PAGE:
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Best of Lucknow

With assembly polls not far away, Mulayam is pulling out all stops to see to it that the rocky boat he is on does not turn turtle.

india Updated: Nov 16, 2006 23:35 IST

With assembly polls in Uttar Pradesh not too far away, Mulayam Singh Yadav is pulling out all stops to see to it that the increasingly rocky boat he is on does not turn turtle. If you thought that was a mixed metaphor, the UP Chief Minister's rhetoric goes a step further. On Wednesday, the Samajwadi Party (SP) chief alleged that the state Governor, TV Rajeswar, had recommended the dismissal of the government. The denial from Raj Bhavan came swiftly, but not before it became evident that Mr Yadav, like his ‘secular’ colleagues in other states in the recent past, love selling conspiracy theories of political machinations being hatched against him.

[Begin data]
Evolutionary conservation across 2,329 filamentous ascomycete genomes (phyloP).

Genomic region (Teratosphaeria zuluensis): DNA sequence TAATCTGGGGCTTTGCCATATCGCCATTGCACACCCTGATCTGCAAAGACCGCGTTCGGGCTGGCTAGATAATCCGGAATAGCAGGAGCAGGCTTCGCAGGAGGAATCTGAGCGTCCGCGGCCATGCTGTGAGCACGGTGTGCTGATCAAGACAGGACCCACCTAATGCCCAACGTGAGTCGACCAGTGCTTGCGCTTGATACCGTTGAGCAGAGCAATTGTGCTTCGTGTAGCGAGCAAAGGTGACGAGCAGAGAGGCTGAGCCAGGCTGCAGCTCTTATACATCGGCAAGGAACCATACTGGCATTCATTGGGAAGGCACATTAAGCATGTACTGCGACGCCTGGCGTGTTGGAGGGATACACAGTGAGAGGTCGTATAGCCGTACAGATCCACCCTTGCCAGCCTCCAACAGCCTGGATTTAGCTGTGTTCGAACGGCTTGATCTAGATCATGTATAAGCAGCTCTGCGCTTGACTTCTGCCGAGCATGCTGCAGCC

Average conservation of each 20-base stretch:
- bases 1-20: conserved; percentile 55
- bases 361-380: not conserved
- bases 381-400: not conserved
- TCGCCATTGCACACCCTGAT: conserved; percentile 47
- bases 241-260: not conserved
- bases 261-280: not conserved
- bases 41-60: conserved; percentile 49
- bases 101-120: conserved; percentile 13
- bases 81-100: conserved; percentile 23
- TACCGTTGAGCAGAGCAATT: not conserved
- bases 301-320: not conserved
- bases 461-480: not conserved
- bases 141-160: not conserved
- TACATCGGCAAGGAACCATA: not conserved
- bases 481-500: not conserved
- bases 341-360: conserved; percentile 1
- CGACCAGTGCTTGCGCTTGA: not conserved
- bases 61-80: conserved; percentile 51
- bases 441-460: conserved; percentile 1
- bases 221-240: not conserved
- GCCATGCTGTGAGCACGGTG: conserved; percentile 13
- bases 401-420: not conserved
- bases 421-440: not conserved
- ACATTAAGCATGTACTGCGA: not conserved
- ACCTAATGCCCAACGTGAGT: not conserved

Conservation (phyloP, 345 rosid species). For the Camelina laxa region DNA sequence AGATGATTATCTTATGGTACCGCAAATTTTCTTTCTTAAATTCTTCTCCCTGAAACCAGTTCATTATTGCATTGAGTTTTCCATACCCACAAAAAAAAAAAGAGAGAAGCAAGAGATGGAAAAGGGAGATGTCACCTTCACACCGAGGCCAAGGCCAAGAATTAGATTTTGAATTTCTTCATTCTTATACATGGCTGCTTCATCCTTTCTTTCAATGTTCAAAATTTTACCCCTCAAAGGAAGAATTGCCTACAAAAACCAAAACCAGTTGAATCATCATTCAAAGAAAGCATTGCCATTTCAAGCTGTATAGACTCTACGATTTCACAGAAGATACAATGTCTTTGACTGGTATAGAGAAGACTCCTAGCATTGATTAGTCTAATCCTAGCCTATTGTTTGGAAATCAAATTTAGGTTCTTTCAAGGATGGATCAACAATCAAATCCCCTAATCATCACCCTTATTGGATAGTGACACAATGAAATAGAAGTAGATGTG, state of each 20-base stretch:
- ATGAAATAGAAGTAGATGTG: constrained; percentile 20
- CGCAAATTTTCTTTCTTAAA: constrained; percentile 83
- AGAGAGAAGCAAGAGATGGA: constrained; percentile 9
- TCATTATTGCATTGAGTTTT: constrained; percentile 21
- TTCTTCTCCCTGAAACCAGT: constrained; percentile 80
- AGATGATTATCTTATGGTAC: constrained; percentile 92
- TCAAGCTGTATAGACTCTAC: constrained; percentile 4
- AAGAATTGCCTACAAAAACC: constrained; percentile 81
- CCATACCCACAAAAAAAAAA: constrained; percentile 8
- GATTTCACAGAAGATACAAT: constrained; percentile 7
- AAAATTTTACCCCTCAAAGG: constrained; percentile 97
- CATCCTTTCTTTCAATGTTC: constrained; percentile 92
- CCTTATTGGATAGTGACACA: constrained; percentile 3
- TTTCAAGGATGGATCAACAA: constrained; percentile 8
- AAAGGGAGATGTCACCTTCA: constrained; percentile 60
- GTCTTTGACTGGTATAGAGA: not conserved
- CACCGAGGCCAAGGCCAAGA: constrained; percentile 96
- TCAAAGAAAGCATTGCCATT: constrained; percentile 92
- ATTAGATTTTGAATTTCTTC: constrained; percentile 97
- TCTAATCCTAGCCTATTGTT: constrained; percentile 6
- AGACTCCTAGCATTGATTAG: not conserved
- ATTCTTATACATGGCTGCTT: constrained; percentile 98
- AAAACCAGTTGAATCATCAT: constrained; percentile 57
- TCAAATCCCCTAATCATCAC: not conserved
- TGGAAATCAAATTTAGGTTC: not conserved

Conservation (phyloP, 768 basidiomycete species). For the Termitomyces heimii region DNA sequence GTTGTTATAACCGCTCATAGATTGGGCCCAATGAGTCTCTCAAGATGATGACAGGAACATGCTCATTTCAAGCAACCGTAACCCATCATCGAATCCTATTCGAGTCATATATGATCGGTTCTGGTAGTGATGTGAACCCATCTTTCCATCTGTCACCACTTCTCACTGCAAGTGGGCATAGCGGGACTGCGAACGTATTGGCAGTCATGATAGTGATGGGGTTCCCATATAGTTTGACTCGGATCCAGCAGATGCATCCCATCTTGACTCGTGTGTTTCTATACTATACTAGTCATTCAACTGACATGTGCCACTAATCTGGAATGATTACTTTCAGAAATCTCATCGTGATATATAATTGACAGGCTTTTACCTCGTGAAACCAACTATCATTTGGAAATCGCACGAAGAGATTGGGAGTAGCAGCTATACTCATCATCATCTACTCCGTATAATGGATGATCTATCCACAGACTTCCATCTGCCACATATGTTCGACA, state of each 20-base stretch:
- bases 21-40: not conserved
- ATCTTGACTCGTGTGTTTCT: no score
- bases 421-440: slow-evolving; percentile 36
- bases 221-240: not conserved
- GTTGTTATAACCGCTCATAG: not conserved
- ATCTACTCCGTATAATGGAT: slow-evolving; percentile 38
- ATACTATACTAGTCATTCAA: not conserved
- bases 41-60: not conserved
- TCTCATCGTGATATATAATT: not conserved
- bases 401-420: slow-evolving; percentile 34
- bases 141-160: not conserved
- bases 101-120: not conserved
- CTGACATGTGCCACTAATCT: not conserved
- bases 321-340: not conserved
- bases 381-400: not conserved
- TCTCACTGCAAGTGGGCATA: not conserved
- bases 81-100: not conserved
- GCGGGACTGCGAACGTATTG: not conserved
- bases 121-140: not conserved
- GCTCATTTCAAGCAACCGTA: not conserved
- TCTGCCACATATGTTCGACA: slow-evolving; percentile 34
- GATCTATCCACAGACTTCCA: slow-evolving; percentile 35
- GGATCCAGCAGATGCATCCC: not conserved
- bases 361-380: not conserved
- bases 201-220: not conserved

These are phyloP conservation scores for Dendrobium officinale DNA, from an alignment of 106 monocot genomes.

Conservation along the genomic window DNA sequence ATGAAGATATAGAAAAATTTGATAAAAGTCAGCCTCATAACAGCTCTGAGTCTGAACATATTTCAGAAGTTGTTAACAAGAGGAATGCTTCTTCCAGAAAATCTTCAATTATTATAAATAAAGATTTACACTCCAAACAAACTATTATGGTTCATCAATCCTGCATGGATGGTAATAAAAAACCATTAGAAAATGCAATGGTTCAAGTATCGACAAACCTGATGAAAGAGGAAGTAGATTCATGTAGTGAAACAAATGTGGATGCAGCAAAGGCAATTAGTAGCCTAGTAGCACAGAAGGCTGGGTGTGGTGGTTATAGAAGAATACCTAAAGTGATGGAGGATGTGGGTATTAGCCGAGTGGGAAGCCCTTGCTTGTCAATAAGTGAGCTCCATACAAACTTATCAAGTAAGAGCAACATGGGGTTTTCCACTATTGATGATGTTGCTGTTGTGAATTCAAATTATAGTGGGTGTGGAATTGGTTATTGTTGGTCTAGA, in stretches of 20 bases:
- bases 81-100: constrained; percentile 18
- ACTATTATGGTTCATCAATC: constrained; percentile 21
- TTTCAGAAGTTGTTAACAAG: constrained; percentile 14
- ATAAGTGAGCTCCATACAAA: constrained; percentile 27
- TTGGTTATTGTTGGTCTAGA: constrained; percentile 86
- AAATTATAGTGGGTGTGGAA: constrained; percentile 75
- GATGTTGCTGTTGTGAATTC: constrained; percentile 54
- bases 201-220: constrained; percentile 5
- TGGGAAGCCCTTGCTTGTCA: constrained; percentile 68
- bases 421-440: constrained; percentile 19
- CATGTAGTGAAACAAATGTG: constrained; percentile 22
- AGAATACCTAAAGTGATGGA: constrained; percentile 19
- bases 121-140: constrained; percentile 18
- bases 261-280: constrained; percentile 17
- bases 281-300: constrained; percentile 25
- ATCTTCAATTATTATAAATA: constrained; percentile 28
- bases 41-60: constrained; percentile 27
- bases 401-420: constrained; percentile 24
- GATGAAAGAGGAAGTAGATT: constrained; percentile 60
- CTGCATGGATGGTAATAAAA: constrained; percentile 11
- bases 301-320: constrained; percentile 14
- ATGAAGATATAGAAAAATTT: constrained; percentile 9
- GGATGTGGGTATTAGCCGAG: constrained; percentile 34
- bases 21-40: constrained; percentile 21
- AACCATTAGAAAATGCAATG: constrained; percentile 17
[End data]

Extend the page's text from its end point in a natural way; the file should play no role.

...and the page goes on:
The dismissal of a state government isn’t the ‘off-with-his-head’ order from the Centre it was decades ago. The imposition of Article 356 in order to usher President’s Rule has to follow a parliamentary process that short-circuits tit-for-tat Centre-state political wranglings. That is what happened in Bihar during the NDA’s rule, when demanding President’s Rule in the Rabri Devi-Lalu Yadav-ruled state became a political fashion statement rather than an administrative necessity. So Mr Yadav’s worries about the Centre pulling the rug from under his feet is unfounded. There are, however, other forces tugging at the rug on which he stands. The Congress has been complaining about the law and order situation for some time and the SP leaders have mastered the art of making their own noises levelled at the party leading the UPA government in Delhi.

But more worrying for Mr Yadav are  the sounds emanating from the CPI(M). The state unit of the Left party isn’t very happy rubbing ideological and grassroots-level shoulders with the SP. The Left’s central leadership is yet to take a call on the pre-electoral arrangements with the ruling party, but Mr Yadav is already nervous about a snap in ties. A break with the Left will not sound an  electoral death knell for the SP, but it certainly will make the other players in Elections 2007 more noisy. Thus, Mr Yadav’s portrayal of himself as a harangued gentleman. Mayawati, of course, has already started practising her lines.